The third guest blog post from the Glacier in a Greenhouse team
We’ve now been here for three weeks, and everyone’s research is going well, with the team spending every day collecting data from our field site. We generally leave by 9am and don’t arrive back at camp until 6.30pm, so our days are fairly long, but always start and finish with a stunning drive through the mountains in our beloved Landy. By now, everyone is starting to get a little tired but we’re still ‘feeling the passion’ and making the most of this unexpected good weather.
We are now working on a 4 day week revolving around meals, starting with our favourite curry and ending up with an interesting concoction of corned beef, onions, baked beans and potatoes bound together with a hefty dose of Worcestershire sauce. Despite everyone initially being sceptical (to say the least) about food from a tin; providing you don’t look at it as it comes out the tin the taste is second to none..
One of the main occurrences of the last week was the decision of Will and Vic to camp out at the snout of the glacier. This enabled Will to capture the entire daily cycle of the glacier’s meltwater channel, by carrying out research late into the night. Having set up camp with a perfect view of the glacier, they settled down to watch the sunset with a gourmet meal of reconstituted ham, crackers and squeezy cheese.
Despite the night being a tad chilly (Will woke up at 05.30 to temperatures of around -2.5˚C and a stream almost entirely frozen over), this did provide us with a great opportunity to test the Landy’s heating capabilities to the full!
The same night, David and James were lucky enough to see the Northern lights. A clear sky and a chance look outside the tent meant David caught a glimpse of the green haze and they were both able to watch the lights develop and move across the night sky. However, having stayed up all night collecting data, Will and Vic still unfortunately managed to bed down for the night, just before the northern lights set in. Sadly despite being on northern light watch for the following few days, the lights didn’t show and we are still yet to see them in all their glory. There’s still hope though.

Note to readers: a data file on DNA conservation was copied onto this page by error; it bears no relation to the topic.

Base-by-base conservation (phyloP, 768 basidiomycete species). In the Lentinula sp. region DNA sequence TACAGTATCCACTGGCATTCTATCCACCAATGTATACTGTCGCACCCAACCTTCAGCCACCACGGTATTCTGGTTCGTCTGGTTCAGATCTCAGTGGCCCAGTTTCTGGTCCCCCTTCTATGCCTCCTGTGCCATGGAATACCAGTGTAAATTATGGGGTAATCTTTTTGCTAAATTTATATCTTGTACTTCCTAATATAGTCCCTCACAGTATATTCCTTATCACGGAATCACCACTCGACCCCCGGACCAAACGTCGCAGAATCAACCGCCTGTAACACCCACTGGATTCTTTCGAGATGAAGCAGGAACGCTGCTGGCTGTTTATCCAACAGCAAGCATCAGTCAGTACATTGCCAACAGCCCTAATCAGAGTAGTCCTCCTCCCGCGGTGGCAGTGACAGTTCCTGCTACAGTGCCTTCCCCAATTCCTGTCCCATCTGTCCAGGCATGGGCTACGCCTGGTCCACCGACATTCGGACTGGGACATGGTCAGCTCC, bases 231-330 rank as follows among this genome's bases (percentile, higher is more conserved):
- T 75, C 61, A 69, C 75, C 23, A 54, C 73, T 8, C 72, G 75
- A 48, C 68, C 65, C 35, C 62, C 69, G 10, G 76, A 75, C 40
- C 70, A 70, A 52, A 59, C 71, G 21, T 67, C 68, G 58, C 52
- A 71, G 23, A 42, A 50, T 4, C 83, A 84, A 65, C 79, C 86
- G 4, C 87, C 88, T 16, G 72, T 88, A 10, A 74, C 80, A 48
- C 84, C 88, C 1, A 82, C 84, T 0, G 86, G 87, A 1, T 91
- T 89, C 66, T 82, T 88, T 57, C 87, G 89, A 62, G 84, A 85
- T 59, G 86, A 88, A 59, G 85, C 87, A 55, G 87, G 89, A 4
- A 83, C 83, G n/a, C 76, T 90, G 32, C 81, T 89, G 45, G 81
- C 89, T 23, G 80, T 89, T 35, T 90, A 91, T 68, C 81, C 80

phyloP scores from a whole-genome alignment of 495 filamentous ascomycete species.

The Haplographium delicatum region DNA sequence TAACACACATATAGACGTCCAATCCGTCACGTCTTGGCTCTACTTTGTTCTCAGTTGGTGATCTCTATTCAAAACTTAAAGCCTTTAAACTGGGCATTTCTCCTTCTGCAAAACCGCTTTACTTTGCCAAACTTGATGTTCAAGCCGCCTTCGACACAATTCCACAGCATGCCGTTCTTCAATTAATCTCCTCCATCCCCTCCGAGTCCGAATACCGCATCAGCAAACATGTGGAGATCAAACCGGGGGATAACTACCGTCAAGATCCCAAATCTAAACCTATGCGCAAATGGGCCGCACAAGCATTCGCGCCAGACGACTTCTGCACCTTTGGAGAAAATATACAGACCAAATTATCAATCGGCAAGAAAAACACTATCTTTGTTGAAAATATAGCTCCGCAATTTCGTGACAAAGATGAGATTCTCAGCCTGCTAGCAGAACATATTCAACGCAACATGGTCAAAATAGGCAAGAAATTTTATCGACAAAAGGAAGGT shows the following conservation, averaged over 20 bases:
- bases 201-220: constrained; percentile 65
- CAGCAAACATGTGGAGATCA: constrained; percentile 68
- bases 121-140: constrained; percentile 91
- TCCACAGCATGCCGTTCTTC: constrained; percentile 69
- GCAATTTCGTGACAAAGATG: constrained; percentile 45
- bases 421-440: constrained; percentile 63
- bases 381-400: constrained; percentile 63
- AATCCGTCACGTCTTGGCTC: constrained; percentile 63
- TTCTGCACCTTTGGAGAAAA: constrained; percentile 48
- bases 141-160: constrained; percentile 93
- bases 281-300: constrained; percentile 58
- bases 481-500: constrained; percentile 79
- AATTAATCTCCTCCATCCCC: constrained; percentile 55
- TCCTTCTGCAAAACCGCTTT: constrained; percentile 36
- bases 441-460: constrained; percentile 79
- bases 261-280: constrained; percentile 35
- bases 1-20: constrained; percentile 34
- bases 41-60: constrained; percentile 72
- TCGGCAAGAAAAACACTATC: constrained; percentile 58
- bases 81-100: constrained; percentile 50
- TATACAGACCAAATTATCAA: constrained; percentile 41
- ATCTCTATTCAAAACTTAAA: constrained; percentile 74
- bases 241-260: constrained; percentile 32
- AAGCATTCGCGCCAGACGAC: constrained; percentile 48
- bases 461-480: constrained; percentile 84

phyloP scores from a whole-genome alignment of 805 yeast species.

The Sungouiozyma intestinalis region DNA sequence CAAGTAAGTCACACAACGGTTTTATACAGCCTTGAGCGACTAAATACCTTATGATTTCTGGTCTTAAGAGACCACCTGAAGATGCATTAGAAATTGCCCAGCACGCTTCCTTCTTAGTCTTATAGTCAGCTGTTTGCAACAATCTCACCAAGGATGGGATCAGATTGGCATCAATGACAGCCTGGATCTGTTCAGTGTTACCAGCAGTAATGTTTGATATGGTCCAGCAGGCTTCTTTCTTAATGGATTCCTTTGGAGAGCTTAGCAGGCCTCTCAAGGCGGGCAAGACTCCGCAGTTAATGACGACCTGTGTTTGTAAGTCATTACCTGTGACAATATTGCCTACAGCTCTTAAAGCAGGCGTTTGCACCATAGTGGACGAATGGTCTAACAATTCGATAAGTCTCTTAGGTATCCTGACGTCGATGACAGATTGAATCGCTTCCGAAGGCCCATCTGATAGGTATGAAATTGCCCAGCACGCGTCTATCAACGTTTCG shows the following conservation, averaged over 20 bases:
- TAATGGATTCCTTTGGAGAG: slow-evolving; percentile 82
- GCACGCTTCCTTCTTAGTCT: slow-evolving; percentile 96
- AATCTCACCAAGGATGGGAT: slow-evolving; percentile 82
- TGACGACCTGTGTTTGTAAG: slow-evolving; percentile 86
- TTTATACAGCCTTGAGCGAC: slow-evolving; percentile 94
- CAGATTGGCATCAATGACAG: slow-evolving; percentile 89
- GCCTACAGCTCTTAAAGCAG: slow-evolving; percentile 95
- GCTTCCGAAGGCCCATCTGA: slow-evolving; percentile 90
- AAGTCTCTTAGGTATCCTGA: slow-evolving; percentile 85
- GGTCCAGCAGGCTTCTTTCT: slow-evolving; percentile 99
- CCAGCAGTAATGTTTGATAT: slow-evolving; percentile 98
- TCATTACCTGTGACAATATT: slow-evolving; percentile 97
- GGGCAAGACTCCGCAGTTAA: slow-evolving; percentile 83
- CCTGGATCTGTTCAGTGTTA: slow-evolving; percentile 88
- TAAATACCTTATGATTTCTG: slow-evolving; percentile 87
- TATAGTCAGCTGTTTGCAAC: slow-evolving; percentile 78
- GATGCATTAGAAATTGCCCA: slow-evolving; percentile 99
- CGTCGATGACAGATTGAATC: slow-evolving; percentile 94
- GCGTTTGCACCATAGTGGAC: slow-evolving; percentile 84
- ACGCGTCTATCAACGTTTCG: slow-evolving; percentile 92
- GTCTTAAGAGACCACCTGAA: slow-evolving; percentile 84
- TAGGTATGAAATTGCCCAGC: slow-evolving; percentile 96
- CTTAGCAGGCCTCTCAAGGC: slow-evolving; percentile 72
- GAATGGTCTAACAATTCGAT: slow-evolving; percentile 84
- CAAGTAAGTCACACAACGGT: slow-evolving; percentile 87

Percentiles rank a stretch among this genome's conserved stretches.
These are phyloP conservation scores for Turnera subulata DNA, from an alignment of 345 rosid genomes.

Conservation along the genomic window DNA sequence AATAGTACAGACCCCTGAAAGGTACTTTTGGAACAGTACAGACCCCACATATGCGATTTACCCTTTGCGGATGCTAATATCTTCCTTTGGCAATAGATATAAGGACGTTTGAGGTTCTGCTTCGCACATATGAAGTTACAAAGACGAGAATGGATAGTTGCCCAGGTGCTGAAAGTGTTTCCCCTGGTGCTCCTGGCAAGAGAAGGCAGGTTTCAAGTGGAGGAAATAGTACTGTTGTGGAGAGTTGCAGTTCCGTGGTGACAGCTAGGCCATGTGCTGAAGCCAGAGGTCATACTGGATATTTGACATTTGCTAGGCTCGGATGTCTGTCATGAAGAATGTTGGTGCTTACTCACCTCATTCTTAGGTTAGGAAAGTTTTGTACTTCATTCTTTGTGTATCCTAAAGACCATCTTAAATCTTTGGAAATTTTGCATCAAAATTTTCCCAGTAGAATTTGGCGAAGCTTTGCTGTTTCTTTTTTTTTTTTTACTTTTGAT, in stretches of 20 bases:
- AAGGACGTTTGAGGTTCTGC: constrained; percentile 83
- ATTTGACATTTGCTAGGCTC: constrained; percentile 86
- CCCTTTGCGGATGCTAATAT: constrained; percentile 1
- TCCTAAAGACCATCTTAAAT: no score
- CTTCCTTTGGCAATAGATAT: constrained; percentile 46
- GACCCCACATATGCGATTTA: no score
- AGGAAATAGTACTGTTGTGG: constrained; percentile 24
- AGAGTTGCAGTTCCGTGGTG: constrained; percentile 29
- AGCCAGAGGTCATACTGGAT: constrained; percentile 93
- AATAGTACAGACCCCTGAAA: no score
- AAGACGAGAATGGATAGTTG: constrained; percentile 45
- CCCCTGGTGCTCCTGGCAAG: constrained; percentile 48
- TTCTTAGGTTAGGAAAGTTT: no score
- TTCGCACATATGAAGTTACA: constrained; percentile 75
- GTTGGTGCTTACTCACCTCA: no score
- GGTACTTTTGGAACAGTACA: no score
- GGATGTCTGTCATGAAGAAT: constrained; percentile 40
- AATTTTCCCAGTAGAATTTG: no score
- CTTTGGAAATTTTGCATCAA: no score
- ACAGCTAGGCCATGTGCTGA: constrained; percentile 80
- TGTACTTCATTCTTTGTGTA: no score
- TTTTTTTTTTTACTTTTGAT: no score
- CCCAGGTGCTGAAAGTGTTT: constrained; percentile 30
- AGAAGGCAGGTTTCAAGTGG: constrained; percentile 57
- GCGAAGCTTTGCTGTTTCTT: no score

Having spent the best part of the last two and a half weeks collecting and analysing field data, we decided it was high time we took a little break in the evenings. So David our resident card dealer/magician set about teaching the girls how to play poker. Needless to say food gambling has now officially hit camp (the biggest loss so far has been a whole pot of peanut butter!)
Throughout the expedition our onsite expert Dr. Dave Evans has kept us both entertained and passionate. Dave’s expertise in the glacial environment and his in depth knowledge of the terrain has been invaluable. During the days Dave has been working on a glacial deposit, which despite at first glance looking distinctly similar to any other glacial deposit, is in fact apparently somewhat of a rare find! In the evenings, a mix of old school quotes, disgust of modern gadgets and an endless passion for the next day’s field work has been thoroughly enjoyed by the rest of the team.
Now that we have completed our intended research on Thorisjokull, we are relocating to the south east of the country to check out some of the outlet glaciers of Vatnajokull, Europe’s largest ice cap. Whilst we have loved our first few weeks, we are all now really looking forward to a change of scenery, and the chance to carry out research on some of the most renowned and spectacular glaciers this beautiful country has to offer.
Look out for our next blog to find out if we manage to collect all of our data, if the weather takes a turn for the worst and whether we do ever see the northern lights.
Until next time…. The GiaG Team